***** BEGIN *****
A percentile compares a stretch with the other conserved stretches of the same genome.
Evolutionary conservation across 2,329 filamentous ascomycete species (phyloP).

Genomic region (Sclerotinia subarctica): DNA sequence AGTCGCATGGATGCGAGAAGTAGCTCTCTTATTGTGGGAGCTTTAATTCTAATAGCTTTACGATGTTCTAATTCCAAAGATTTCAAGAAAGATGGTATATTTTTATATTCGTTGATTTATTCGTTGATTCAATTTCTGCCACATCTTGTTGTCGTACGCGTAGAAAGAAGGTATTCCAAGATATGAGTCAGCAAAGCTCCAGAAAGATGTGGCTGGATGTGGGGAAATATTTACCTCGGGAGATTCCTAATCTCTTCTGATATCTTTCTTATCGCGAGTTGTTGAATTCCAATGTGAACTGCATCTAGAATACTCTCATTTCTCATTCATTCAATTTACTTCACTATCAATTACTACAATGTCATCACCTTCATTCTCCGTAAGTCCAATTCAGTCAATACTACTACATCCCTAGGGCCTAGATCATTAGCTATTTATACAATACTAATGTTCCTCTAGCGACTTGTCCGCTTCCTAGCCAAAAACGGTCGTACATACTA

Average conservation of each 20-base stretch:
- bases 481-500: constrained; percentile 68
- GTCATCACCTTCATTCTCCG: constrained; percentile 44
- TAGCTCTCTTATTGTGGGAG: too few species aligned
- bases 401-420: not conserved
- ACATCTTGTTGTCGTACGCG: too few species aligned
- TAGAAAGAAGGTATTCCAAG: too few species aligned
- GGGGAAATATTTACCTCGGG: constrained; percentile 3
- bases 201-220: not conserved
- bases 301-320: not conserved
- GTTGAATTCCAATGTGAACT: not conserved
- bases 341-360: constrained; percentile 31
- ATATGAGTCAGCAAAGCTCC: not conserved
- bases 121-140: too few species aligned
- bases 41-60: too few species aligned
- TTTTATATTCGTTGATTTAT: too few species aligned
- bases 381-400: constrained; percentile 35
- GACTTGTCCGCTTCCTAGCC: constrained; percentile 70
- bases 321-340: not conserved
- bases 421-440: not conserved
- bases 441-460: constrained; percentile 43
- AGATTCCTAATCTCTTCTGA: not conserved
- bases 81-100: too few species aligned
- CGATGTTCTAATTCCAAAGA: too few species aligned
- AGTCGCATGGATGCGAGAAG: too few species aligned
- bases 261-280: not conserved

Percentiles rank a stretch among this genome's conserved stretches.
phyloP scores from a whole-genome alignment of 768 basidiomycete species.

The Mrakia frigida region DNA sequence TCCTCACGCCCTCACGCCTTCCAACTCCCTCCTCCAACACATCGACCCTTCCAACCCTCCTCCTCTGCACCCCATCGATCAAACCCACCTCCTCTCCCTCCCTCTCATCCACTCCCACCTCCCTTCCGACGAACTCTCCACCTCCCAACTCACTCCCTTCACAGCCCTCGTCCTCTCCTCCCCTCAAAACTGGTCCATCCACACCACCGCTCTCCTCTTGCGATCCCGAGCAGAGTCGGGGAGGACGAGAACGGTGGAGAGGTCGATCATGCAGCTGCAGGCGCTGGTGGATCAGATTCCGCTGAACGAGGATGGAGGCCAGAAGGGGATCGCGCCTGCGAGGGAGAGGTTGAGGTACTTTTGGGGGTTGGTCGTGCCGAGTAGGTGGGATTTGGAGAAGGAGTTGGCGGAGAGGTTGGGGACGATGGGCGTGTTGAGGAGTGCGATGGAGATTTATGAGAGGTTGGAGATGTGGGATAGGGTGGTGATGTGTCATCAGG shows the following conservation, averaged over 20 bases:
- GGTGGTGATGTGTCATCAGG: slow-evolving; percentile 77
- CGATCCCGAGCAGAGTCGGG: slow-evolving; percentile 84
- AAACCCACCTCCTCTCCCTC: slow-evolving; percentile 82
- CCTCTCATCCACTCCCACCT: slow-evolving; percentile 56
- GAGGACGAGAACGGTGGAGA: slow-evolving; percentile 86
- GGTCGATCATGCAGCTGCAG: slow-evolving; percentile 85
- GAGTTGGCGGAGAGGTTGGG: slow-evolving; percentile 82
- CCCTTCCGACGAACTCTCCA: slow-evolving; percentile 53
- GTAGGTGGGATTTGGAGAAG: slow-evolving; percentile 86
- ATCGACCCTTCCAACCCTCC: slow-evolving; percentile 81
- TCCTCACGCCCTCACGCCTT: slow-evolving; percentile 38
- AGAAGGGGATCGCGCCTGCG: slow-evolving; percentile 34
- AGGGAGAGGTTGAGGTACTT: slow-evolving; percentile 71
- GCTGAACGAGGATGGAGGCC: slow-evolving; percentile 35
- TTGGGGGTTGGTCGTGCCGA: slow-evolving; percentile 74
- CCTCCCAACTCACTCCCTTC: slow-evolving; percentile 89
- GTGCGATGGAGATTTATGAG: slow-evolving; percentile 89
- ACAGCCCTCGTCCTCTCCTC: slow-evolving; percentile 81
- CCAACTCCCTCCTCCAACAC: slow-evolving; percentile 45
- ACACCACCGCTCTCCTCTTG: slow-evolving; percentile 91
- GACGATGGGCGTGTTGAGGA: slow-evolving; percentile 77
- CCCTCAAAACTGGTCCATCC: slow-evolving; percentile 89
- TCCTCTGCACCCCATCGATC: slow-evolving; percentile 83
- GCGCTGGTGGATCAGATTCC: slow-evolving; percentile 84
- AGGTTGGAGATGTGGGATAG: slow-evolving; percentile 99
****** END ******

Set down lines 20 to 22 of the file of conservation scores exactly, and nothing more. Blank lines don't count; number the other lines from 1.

- bases 381-400: constrained; percentile 35
- GACTTGTCCGCTTCCTAGCC: constrained; percentile 70
- bases 321-340: not conserved